Earmark

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Earmark

1. To set aside money to use only for a certain, stated purpose. Earmarking is common in both personal savings and in corporate finance, as well as in government. For example, an individual may earmark reserves for his/her honeymoon and a company may do the same to pay off bonds when they mature. Likewise, a politician may earmark government funds for a project in his/her district. When politicians earmark funds, the word takes on a slightly negative connotation. See also: Pork barrel spending.

2. Money that has been earmarked.
References in periodicals archive ?
"I would be supportive of earmarks," Lowey, a Democrat from New York,(https://www.politico.com/newsletters/playbook/2019/01/05/shutdown-negotiations-drag-on-371052) told Politico.
There are many reasons Congress should consider restoring earmarks. The first reason is that it is a matter of constitutional importance.
the argument against earmarks appears straightforward: It's unseemly to trade money for votes.
Democrats could request earmarks, but the Republicans are refusing to accept the disclosure forms--thereby putting any Democrat who makes a request in technical violation of the Rules of the House.
Two telling examples of small earmarks that brought funds directly to populations that needed them most--populations that lack "connections" or "clout," but are deeply deserving of support--were announced in July 2010, shortly before the informal moratorium on earmarks took hold.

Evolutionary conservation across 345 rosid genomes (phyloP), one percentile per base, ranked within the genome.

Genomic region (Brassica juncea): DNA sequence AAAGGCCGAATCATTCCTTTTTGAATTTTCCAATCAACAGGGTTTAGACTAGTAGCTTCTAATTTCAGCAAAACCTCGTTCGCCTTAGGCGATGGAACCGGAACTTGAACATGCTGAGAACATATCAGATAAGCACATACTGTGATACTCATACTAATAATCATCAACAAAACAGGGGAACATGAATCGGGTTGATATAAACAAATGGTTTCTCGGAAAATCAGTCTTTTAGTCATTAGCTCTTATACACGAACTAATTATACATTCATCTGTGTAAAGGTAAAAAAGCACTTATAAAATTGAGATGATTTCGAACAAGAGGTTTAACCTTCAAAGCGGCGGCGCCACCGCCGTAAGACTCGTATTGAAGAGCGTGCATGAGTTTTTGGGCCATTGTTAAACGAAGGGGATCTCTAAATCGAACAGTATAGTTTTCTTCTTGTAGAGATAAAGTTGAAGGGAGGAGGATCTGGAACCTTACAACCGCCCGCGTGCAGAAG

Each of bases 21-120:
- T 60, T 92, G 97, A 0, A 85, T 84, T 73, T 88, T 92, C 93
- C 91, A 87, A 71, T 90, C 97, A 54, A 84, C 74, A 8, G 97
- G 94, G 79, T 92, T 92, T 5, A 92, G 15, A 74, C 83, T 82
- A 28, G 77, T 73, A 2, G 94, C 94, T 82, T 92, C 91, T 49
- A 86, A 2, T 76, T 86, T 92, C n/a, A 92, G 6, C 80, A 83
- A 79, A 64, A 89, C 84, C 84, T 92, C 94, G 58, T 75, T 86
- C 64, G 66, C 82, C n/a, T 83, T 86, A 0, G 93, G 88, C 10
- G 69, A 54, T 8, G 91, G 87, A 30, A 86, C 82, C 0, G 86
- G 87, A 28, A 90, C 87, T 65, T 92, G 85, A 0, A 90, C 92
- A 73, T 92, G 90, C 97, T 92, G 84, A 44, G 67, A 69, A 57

Well, it wouldn't be farfetched to blame a bit of the divisive partisan climate of the last several years on the significant reduction in earmarks, that is, on the inability of policy makers to gain support through patronage.
He then quoted Santorum in 2009 saying that he had "a lot of earmarks" and was proud of the ones he had put in his bills.
AU asserts that the earmark is only the latest in a string of questionable diversions for religious purposes.
Members of the congressional appropriations committees have an advantage over their colleagues in their access to earmarks. The chairmen of the committees have the greatest advantage of all.
There were also no earmarks in the congressional measure authorizing a second round of $350 billion in TARP funding to bail out major financial institutions.
Heath has been a reporter with the Seattle Times since 1999 and, along with his work on earmarks, has written investigative pieces on topics such as terrorism, corporate deception, and medical research.